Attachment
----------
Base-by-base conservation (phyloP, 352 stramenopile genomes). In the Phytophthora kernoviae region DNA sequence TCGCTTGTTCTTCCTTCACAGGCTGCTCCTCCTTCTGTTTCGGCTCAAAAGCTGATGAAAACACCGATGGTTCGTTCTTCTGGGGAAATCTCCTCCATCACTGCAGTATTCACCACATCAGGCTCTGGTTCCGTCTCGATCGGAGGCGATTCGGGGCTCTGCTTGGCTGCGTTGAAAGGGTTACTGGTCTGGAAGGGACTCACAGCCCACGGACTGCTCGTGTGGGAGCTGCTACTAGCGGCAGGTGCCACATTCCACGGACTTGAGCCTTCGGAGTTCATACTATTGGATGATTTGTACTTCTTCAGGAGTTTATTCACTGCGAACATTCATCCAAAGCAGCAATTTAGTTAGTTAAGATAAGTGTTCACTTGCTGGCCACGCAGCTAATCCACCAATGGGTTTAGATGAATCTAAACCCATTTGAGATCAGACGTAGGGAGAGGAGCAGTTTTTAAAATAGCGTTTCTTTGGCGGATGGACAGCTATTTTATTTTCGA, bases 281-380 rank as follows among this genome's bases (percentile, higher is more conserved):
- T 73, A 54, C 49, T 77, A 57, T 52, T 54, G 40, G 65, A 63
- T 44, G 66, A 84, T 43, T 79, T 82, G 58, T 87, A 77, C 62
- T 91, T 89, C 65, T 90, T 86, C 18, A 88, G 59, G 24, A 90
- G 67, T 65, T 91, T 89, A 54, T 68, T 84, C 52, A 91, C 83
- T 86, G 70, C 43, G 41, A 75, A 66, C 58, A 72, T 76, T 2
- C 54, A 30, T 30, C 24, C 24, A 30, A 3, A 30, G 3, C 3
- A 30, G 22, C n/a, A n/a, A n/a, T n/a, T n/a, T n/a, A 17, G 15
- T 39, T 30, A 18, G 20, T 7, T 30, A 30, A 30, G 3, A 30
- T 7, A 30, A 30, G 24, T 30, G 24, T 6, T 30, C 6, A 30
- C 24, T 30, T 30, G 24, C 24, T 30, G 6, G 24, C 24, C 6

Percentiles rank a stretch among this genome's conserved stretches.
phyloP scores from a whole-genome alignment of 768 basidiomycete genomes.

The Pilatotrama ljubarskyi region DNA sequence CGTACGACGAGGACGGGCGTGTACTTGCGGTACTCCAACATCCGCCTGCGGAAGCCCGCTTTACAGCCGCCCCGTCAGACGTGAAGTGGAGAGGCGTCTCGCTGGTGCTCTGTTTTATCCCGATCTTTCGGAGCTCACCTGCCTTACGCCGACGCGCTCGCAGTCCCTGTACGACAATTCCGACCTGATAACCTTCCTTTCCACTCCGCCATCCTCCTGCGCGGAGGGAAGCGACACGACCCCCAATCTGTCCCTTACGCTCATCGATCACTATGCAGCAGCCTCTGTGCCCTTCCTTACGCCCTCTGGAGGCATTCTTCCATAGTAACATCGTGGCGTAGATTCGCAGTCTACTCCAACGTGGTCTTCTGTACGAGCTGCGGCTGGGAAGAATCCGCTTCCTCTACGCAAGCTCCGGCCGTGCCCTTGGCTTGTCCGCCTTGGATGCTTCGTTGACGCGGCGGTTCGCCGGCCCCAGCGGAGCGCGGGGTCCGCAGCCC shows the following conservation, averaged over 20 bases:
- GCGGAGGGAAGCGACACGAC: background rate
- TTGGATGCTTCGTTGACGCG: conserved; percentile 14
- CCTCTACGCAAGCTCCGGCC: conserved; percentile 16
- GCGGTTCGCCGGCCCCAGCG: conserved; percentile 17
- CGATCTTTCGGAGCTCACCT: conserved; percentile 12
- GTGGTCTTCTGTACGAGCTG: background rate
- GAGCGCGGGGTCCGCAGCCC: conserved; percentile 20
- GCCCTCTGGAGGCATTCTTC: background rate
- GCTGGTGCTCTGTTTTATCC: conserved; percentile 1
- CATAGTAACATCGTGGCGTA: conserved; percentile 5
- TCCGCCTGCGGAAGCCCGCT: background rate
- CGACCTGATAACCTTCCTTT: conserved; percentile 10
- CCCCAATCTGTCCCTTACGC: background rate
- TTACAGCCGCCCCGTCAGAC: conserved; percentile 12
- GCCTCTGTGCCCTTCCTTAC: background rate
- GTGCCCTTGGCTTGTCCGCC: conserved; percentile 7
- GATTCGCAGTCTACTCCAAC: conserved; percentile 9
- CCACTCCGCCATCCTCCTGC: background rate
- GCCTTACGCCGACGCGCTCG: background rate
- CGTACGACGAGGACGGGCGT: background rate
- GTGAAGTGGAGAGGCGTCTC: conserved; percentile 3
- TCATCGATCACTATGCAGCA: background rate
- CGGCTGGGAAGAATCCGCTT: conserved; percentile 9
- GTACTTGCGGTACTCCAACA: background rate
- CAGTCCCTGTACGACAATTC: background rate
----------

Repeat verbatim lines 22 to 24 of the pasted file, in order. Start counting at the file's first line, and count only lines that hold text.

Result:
- GCCCTCTGGAGGCATTCTTC: background rate
- GCTGGTGCTCTGTTTTATCC: conserved; percentile 1
- CATAGTAACATCGTGGCGTA: conserved; percentile 5